If you are doing everything right, or even mostly right, and you still have cravings, don’t worry. Cravings are normal. For a long time, years, decades maybe, this one thing was incredibly important to you. Your brain rewired itself to figure out how to get more of it. That won’t change overnight and it probably won’t go away after a few months of treatment.

The good news is that cravings do fall off sharply after the first week or so. Cravings are most intense during detox, when you feel like you would do anything to make withdrawal stop. For most drugs, withdrawal peaks after a few days, after which the intensity declines quickly. At a certain point, the decline in intensity slows down and you’re on the long road of recovery. The cravings will continue to decrease, but at a frustratingly slow rate.

At this point, you just have to keep doing the things that have been working for you and take it one day at a time. In some ways, recovery is like a breakup with someone who is bad for you. You might miss the person a lot at first and continue to think about him for months or years. After all, that person was a big part of your life. You gradually go from actively resisting getting back together to not having any particular desire to see that person again but you will never forget about him completely.

Remember that a craving is just a feeling. It comes and goes. It may be intense for a few minutes, but if you pay attention, you will notice it never stays intense for long. You probably wait out many temptations every day already. You wait out a craving whenever someone irritates you and you don’t yell in his face, or when you’re running late but resist the urge to drive 100 miles per hour on the interstate. You have an extra challenging craving to manage but it will get easier with practice.


Don’t be discouraged by cravings. They are normal and they get easier to deal with. You also don’t have to deal with them alone. Recovery takes teamwork. If you or someone you love is struggling with addiction, Gardens Wellness Center can help. Call us today at 844-325-9168 or email us at info@tgwcdetox.com to learn more.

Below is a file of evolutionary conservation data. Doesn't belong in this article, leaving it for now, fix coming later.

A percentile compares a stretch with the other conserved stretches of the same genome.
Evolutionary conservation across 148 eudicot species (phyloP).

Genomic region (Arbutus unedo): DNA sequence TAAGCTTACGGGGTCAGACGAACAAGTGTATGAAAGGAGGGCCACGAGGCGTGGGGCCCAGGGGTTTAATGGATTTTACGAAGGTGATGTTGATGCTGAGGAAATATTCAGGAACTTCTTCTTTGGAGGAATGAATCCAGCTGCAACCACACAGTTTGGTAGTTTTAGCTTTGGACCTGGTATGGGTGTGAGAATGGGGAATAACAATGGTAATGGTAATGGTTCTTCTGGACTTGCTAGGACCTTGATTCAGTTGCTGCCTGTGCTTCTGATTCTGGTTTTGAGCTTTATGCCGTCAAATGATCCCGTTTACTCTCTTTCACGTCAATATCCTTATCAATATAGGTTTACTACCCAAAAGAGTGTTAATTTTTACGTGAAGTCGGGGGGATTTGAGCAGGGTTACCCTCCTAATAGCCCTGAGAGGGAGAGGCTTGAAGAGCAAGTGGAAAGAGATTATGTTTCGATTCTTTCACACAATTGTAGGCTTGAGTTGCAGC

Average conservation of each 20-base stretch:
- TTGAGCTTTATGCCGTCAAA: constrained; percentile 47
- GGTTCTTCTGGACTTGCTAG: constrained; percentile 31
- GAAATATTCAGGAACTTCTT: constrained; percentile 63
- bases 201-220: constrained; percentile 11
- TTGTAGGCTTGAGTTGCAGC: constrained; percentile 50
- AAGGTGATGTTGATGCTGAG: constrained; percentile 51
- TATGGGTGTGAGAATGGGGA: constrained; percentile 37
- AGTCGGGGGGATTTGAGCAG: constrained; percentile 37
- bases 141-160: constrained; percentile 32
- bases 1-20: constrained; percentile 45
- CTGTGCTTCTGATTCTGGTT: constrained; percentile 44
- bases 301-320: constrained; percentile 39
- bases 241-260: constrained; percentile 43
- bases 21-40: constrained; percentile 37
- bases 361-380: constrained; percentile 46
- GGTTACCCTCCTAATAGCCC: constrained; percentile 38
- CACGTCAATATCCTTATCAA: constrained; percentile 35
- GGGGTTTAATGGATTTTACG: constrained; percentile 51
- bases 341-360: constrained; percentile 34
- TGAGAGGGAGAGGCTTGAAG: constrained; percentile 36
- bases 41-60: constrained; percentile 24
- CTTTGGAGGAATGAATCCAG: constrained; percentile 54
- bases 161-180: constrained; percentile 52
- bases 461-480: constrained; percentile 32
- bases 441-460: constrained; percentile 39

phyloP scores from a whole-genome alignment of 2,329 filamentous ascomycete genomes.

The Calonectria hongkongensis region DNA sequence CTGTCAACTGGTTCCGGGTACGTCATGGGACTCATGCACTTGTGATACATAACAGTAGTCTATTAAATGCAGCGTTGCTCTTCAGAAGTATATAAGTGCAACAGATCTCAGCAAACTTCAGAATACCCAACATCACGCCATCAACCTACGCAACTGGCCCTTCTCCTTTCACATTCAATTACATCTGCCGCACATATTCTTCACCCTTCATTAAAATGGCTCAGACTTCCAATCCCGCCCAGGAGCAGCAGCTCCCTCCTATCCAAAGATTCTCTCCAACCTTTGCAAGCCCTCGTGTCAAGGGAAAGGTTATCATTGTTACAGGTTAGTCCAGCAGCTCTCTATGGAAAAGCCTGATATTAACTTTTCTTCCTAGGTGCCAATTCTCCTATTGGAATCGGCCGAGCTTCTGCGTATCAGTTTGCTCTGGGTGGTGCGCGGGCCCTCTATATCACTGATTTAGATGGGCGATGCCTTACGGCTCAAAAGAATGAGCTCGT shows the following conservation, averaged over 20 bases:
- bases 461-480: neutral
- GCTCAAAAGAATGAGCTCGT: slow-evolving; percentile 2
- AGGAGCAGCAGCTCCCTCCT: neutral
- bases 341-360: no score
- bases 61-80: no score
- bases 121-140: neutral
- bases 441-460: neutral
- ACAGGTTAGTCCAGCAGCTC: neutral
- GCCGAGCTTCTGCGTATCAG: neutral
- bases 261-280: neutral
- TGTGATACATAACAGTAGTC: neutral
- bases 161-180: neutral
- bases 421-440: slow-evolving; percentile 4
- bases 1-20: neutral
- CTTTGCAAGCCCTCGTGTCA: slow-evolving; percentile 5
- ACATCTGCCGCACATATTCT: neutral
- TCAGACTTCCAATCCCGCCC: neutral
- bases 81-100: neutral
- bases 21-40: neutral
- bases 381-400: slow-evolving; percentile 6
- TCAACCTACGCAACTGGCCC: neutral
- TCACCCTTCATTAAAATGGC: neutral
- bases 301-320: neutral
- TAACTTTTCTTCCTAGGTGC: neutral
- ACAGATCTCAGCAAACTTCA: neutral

Alcoholism in History

Alcoholism in History

People have consumed alcohol through most of human history, perhaps all of human history, as animals are sometimes observed intentionally eating fermented fruit. Despite this long history, alcoholism seems to be relatively new. While there have probably been alcoholics at least since the beginning of agriculture, alcoholism has only becoming a widespread problem in recent centuries. Broadly speaking, there are several factors that affect a society’s rate of alcoholism, or as it is usually called historically, “drunkenness.”


Excess alcohol consumption doesn’t usually appear in a society until at least some of its members have excess money and time. If food is scarce, it doesn’t make sense to turn some of that food into alcohol. Of course, we see examples today of people buying alcohol at the expense of food, but that’s because the alcohol is already available. Someone else has made it and mass production makes it relatively cheap. Societies have to reach a certain level of wealth before widespread alcoholism is even a possibility, like Elizabethan England, for example.

Cultural attitudes

Ancient Greeks usually drank diluted wine after dinner. While they weren’t averse to occasional drunkenness–read Plato’s Symposium, for example–they more often praised moderation. Republican Romans were similar, drinking mostly at meals. Drinking later became more common as Rome became obscenely rich. Sulla drank himself to death in retirement and Mark Antony drank at the expense of duty and common sense. Some emperors are legendary for their parties.


In our age of worldwide distribution and unprecedented abundance, it’s easy to forget that famine was a constant threat to our ancestors. A plague or drought could ruin a harvest. Even a culture that celebrates drinking can’t make alcohol without wheat, honey, or grapes. This variability would slow addiction, as nature would impose dry periods every so often.


The more potent a substance is, the more quickly you become addicted. For thousands of years, alcohol was not particularly concentrated and even then it was often diluted. Even children drank alcohol with meals. When alcohol is more potent, it becomes a problem. For example, when the Romans first introduced wine to Gaul, the tribes there, who were accustomed to beer, didn’t know the wine was supposed to be diluted. This led to widespread drunkenness, which made them easier to conquer. Similarly, distillation turbocharged alcohol addiction in many countries, for example Gin in England and Vodka in Russia.

Drinking is sometimes defended as natural, cultural, or even healthy. This may be true in moderation, but like all good things, we’ve managed to turn alcohol up to 11. We didn’t evolve to drink vodka and whisky, and just as we now enjoy an overabundance of food, we also have an overabundance of alcohol, which even our poorest citizens can acquire. It’s no wonder so many people become addicted.

If you are struggling with alcohol addiction, Gardens Wellness Center can help. Call us today at 844-325-9168 or email us at info@tgwcdetox.com.